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In a Green Shade eBook

This eBook from the Gutenberg Project consists of approximately 151 pages of information about In a Green Shade.
to be interesting; and even if stars should happen to be struck out, it is not the collision, nor the stars either, which interest us most.  No, it is our state of soul, our mental process under the stress which we care about, and as mental process is always going on, and the state of the soul is never the same for two moments together, there is ample material for a novel of extreme interest, which need never finish, which might indeed be as perennial as a daily newspaper or the Annual Register.  Why is it, do you suppose, that anybody, if he can, will read anybody else’s letter?  It is because every man-Jack of us lives in a cage, cut off from every other man-Jack; because we are incapable of knowing what is going on in the mind of our nearest and dearest, and because we burn for the assurance we may get by evidence of homogeneity procurable from any human source.  Man is a creature of social instinct condemned by his nature to be solitary.  Creatures in all outward respects similar to himself are awhirl about him.  They cannot help him, nor he them; he cannot even be sure, for all he may assume it, that they share his hope and calling.

    Ensphered in flesh we live and die,
      And see a myriad souls adrift,
    Our likes, and send our voiceless cry
      Shuddering across the void:  “The truth! 
    Succour!  The truth!” None can reply.

That is the state of our case.  We can cope with mere events, comedy, tragedy, farce.  The things that happen to us are not our life.  They are imposed upon life, they come and go.  But life is a secret process.  We only see the accretions.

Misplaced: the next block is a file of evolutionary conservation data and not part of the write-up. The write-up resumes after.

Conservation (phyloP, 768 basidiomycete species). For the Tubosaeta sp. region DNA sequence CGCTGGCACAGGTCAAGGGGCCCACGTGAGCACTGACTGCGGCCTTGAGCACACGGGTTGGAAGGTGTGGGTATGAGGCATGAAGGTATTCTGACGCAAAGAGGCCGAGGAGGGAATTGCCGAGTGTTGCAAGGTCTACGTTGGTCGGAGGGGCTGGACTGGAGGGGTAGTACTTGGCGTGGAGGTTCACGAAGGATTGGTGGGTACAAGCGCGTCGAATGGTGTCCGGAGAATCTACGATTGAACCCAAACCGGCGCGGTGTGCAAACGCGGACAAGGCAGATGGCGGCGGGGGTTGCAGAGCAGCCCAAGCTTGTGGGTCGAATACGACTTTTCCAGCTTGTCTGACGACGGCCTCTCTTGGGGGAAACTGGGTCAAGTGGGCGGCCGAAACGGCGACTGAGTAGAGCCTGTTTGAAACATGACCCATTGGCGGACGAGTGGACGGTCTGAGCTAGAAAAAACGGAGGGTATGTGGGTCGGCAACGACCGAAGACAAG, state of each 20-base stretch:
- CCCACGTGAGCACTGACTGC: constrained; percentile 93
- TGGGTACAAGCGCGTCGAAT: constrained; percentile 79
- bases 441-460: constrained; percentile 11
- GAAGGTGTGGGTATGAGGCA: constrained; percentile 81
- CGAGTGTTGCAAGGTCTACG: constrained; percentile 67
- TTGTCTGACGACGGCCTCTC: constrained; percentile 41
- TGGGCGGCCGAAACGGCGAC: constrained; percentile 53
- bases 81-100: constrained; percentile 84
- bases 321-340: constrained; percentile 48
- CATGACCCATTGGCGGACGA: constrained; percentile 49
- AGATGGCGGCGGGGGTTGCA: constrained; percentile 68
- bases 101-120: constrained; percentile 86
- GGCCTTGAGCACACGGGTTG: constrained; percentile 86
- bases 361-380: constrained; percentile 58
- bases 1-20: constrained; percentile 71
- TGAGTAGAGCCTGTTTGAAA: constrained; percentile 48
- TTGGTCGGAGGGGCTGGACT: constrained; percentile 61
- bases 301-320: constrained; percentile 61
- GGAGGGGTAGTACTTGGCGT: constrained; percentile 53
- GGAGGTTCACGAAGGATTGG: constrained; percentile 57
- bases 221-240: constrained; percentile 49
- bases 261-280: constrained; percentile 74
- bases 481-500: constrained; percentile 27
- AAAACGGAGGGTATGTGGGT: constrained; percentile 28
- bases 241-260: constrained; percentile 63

The novel which I dreamed of writing has recently been done, or rather begun, by Miss Dorothy Richardson.  She betters the example of Jane Austen by telling us much more about what seems to be infinitely less, but is not so in reality.  She dips into the well whereof Miss Austen skims the surface.  She has essayed to report the mental process of a young woman’s lifetime from moment to moment.  In the course of four, if not five, volumes nothing has happened yet but the death of a mother and the marriage of a sister or so.  She may write forty, and I shall be ready for the forty-first.  Mental process, the states of the soul, emotional reaction—­these as they are moved in us by other people are Miss Richardson’s subject-matter, and according as these are handled is the interest we can devote to her novels.  These fleeting things are Miss Richardson’s game, and they are the things which interest us most in ourselves, and the things which we desire to know most about in our neighbours.

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